I feel this might be THE MOST IMPORTANT THING I EVER POSTED. There is so much false information out there – people saying the CoronaVirus is not a threat – even that it doesn’t exist. And our own Government has failed to act promptly, acting on catastrophically bad advice, which will eventually be the cause of thousands of deaths. It’s too late to contain the CoronaVirus in Britain – but we CAN still save some of the lives of our dear ones by doing NOW what we should have done 3 weeks ago. ISOLATE – minimise our social contacts. Minimise them, if possible, to almost zero. The more interactions you have, the more chance you have of bringing the virus in to threaten your family. The less people you meet up with, the better the chance of saving yourself and your family, and the greater chance we will have to limit the damage this awful plague will do. PLEASE READ the article these screen shots come from. It will take you 30 minutes or so to absorb it – but at the end you will truly understand why we must take extreme measures NOW. Do not confuse this with panicking. It is simply taking the measures we need to adopt to protect ourselves from a Hellish future. THE LINK IS IN MY BIO. Do it, please – and forward it to all your friends and family. This could save countless lives. My God – I am praying that Boris will read it – and throw his advisors out the door. Extreme Action is needed – delaying is shite. And please, politicians, stop talking about the economy, just for a moment. A million lives are at stake. Bri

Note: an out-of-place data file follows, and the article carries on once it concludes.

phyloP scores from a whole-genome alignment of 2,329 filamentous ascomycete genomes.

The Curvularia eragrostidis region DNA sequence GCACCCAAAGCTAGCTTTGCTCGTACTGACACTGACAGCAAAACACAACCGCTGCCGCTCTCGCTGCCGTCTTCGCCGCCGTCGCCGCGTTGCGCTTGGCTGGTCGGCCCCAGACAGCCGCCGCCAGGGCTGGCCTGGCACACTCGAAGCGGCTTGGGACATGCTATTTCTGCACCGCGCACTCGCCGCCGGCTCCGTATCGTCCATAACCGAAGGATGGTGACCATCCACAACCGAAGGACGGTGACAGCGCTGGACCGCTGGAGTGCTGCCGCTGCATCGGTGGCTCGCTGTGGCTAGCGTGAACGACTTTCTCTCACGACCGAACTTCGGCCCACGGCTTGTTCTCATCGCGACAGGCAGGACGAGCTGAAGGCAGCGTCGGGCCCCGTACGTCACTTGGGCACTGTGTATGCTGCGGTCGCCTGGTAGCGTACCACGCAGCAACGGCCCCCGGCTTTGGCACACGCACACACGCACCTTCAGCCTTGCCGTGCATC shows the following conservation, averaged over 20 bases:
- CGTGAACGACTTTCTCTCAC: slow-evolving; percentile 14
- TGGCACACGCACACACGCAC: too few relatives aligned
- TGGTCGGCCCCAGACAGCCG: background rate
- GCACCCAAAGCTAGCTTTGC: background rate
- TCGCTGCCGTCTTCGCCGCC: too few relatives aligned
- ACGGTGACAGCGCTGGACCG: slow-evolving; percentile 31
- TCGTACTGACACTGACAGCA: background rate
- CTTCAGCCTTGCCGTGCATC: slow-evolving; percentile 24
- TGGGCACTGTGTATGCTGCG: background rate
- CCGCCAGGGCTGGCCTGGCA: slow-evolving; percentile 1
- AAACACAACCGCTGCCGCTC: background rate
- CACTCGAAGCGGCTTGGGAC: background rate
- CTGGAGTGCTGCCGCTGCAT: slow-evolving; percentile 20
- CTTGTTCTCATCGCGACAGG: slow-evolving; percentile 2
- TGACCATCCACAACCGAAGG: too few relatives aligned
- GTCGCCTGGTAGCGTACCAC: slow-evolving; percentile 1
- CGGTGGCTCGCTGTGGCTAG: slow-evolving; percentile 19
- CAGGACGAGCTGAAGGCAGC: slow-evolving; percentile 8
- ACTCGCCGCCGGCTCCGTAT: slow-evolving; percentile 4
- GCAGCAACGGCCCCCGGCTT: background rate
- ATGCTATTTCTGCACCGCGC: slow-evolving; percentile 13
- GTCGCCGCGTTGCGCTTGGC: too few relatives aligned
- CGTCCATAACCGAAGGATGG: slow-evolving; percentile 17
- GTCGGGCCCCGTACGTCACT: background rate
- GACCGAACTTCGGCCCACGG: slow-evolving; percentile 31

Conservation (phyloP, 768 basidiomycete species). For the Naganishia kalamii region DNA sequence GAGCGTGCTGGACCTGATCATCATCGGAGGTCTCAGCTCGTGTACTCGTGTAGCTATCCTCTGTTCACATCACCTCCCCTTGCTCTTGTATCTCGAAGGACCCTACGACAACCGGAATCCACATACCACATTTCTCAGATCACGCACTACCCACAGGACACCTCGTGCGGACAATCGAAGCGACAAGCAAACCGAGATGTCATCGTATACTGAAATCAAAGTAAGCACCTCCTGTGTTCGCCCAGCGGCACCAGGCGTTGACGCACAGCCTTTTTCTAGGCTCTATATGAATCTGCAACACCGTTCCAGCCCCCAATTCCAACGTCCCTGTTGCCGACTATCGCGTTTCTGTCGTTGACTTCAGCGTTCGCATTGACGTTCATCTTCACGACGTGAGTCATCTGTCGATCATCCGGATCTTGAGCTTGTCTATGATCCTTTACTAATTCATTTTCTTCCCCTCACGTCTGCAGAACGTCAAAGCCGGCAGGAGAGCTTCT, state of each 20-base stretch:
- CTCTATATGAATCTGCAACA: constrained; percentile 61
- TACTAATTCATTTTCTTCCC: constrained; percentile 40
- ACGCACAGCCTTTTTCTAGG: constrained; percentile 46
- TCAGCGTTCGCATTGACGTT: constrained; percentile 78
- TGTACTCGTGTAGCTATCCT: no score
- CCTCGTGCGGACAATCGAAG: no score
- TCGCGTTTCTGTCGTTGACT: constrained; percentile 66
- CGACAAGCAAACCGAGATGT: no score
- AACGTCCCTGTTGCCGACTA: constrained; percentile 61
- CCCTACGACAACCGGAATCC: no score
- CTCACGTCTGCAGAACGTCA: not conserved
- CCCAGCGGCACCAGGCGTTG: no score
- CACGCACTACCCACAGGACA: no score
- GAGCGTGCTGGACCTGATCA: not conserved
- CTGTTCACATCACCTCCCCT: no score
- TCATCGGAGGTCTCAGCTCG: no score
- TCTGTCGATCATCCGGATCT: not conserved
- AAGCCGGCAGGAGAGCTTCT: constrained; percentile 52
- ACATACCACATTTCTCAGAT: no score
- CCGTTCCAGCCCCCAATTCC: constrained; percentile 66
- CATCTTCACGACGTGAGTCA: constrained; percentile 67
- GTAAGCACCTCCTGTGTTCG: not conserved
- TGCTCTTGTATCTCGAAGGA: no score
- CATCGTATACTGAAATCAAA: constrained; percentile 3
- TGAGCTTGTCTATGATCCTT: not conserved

A post shared by Brian Harold May (@brianmayforreal) on

QUEEN’s BRIAN MAY: ‘Why We Must Take Extreme Measures Now’ To Slow Coronavirus